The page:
XS may refer to:
- Extra Small (XS), a size of clothing as defined in the European clothing-size standard EN 13402
- XS (comics), a DC Comics superheroine
- XS Energy Drink, an energy drink
- Xavier School, a secondary school in San Juan, Metro Manila, Philippines
- Para-Ski XS, a Canadian powered parachute design
- Cross section (geometry)
- Xiaolin Showdown
- XS, a nightclub at the Encore Las Vegas
- XS (manhwa), a South Korean comic by
XS is an interface through which a program written in the Perl programming language can call a C or C++ language subroutine. The letters stand for eXternal Subroutine, or xsub, where external means external to Perl, i.e. written in some other language.
It may be desirable for a Perl program to invoke a C subroutine in order to handle very CPU or memory intensive tasks, to interface with hardware or low-level system facilities, or to make use of existing C subroutine libraries.
The Perl interpreter is a C program, so in principle there is no obstacle to calling from Perl to C. However, the XS interface is complex, and using it requires some understanding of the interpreter. The earliest reference on the subject was the perlguts POD, the word guts suggesting the highly technical nature of the material.
Subroutine libraries in Perl are called modules, and modules that contain xsubs are called XS modules. Perl provides a framework for developing, packaging, distributing, and installing modules. To create an XS module, h2xs is first used to create an empty module. Next, C subroutines are added, and the calling interfaces to the C subroutines are specified with a specialized glue language (also referred to as XS). Finally, the module is compiled, tested, and installed with make.
Once an XS module is installed, it can be loaded into a Perl program with a use statement, like an ordinary Perl module. Once the module is loaded, the C subroutines can be called from Perl code, as if they were written in Perl.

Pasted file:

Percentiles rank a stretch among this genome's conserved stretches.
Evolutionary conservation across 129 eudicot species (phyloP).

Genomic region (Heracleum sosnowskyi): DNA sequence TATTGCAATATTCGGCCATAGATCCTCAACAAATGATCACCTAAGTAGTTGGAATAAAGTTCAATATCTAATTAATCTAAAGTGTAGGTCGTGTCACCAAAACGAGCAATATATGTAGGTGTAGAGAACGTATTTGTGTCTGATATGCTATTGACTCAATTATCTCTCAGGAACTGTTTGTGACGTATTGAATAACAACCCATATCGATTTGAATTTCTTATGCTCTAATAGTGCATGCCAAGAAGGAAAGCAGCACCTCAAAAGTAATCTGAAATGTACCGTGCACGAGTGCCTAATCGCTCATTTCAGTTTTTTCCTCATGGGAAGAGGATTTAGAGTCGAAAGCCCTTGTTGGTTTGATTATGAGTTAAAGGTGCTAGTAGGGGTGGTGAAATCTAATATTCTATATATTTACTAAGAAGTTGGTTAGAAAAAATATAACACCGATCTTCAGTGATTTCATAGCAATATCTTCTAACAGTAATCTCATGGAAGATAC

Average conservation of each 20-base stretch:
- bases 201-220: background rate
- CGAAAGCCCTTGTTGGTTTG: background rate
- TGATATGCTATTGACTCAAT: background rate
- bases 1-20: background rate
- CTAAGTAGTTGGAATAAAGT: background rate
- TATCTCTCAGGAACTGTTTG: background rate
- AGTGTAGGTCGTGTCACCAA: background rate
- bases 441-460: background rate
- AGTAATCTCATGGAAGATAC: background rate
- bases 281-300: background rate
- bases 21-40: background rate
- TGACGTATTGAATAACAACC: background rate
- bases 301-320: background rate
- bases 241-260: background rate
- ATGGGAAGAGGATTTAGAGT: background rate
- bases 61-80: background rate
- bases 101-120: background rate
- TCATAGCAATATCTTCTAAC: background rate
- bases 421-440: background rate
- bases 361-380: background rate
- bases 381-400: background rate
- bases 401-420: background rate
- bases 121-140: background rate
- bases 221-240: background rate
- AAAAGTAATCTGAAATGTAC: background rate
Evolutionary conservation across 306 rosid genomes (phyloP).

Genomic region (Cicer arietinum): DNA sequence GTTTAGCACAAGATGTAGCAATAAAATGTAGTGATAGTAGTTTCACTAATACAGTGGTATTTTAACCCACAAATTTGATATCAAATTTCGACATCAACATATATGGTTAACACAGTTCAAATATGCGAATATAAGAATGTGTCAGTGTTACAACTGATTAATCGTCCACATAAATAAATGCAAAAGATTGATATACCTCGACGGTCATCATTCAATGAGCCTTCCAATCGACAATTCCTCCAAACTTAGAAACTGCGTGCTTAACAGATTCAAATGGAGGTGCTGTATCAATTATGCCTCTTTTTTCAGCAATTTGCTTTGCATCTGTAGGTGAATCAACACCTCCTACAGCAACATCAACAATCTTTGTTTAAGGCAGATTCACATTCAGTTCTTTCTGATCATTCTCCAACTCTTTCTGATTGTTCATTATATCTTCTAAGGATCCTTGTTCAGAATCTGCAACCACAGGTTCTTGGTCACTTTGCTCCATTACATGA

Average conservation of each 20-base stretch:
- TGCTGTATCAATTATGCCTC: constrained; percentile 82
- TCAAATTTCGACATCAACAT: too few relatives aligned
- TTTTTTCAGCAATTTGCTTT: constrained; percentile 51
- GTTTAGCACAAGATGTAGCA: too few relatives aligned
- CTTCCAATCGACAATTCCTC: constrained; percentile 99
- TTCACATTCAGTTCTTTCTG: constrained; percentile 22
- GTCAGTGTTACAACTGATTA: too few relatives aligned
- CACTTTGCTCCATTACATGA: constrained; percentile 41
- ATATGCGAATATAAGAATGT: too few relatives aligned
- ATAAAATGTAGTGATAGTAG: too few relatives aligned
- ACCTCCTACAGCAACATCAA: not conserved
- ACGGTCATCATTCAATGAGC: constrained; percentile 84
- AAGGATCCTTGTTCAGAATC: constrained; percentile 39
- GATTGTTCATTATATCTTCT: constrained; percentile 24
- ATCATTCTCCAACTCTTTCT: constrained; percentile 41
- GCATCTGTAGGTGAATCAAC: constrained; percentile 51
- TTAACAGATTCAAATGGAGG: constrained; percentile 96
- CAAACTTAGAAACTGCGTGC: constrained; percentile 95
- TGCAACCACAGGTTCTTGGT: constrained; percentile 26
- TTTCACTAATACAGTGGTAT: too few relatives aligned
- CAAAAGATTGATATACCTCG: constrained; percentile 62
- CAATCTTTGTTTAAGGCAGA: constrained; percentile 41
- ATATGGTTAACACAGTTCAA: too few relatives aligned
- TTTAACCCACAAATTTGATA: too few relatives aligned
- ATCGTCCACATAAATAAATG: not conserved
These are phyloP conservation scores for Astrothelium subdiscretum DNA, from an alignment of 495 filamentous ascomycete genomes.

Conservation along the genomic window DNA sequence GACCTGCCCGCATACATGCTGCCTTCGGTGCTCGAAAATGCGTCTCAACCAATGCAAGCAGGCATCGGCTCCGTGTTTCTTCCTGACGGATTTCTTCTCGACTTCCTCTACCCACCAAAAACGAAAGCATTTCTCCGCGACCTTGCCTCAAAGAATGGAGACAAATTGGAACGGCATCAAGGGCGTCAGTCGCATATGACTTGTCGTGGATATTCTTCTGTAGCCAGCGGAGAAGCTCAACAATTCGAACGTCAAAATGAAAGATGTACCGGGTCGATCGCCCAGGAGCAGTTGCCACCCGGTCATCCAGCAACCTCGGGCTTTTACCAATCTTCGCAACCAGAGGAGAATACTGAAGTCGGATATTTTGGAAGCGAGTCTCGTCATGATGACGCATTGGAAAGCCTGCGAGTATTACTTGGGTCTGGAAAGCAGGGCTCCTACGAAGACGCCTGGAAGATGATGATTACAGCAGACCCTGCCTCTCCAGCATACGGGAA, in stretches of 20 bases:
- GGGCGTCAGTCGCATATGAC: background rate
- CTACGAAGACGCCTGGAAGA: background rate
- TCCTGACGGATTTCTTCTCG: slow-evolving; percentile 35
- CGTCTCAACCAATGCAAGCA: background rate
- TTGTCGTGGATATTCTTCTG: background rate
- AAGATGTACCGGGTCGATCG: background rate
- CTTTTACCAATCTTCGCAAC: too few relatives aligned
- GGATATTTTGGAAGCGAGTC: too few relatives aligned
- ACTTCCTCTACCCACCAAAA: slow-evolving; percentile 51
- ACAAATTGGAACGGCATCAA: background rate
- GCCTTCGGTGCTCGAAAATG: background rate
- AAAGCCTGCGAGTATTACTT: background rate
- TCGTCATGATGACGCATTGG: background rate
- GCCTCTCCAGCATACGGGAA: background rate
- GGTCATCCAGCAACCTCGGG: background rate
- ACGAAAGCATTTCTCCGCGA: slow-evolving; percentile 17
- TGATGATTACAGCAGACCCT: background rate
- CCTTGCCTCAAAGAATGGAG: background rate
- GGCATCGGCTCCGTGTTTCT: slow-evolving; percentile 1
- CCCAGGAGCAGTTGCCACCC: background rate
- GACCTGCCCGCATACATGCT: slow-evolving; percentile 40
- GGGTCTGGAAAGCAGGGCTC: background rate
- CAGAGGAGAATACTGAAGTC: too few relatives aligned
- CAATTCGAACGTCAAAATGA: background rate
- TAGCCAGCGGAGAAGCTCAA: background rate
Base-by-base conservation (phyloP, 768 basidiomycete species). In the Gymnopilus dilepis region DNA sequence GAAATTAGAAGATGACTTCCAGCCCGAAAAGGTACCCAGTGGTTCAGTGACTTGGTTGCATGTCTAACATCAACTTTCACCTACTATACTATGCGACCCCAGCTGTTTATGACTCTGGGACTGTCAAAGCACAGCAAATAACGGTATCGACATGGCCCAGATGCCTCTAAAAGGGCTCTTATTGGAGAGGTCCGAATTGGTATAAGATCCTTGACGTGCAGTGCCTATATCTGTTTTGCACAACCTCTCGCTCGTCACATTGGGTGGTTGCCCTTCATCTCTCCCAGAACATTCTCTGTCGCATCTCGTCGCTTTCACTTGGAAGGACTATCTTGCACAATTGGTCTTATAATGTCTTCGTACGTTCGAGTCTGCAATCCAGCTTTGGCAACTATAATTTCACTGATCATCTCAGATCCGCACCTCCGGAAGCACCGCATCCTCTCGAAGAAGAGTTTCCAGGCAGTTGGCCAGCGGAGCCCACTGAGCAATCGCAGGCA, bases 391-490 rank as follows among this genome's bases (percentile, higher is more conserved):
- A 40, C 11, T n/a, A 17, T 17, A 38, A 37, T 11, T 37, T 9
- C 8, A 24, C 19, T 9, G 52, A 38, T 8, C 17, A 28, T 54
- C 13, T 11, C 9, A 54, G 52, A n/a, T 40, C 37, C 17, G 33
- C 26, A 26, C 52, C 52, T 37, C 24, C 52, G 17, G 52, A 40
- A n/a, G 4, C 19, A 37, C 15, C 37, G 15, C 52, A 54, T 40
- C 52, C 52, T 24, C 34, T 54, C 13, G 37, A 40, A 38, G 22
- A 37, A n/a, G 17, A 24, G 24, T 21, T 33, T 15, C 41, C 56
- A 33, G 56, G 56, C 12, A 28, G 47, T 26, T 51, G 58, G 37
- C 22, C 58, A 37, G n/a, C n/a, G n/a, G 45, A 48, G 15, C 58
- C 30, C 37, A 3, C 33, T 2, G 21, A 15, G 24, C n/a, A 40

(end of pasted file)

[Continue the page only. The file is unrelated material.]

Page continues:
XS modules are not without drawbacks. They are difficult to write and maintain, and they may only be installed if a C compiler and the header files that the Perl interpreter was compiled against are available. Also, new versions of Perl may break binary compatibility; if this happens, all XS modules must be recompiled.
It is also possible to write XS modules that wrap C++ code. Doing so is mostly a matter of configuring the module build system.
XS (sometimes marketed as XS - Shields up, fight back) is a first-person shooter released by SCi and GT Interactive on December 31, 1996.
XS was a community radio station serving the Neath Port Talbot county borough. The station was owned and operated by Neath Port Talbot Broadcasting CIC and provided a range of dance and alternative music together with information services, primarily for 11- to 25-year-olds, from studios in the Water Street Business Centre in Port Talbot.
XS is the studio production server of the Belgian company EVS Broadcast Equipment.
It has been inspired from the XT3 server but can be controlled by dedicated controllers from EVS for the studio environment: Xsense, IPDirector, Xscreen, Insio or by non-EVS controllers such as automation systems, linear or hybrid editors, switchers and controllers through API or standard protocols.
Designed to replace VTRs, the server allows incoming feeds to be recorded, quickly enriched by metadata and played out or instantly streamed or transferred to post-production.
The server benefits from loop recording and allows to record, control and play media. It has from 2 to 6 channels SD/HD and 6-channel 3D/ 1080p ( 3G or dual link) and offers the same features in a 3D environment. It supports a several formats and codec, with specific codecs for News environment.
It is widely used in News environments and sometimes in Sports
is a manhwa by that was serialized in Booking by the Haksan Culture Company and licensed by Dark Horse Comics.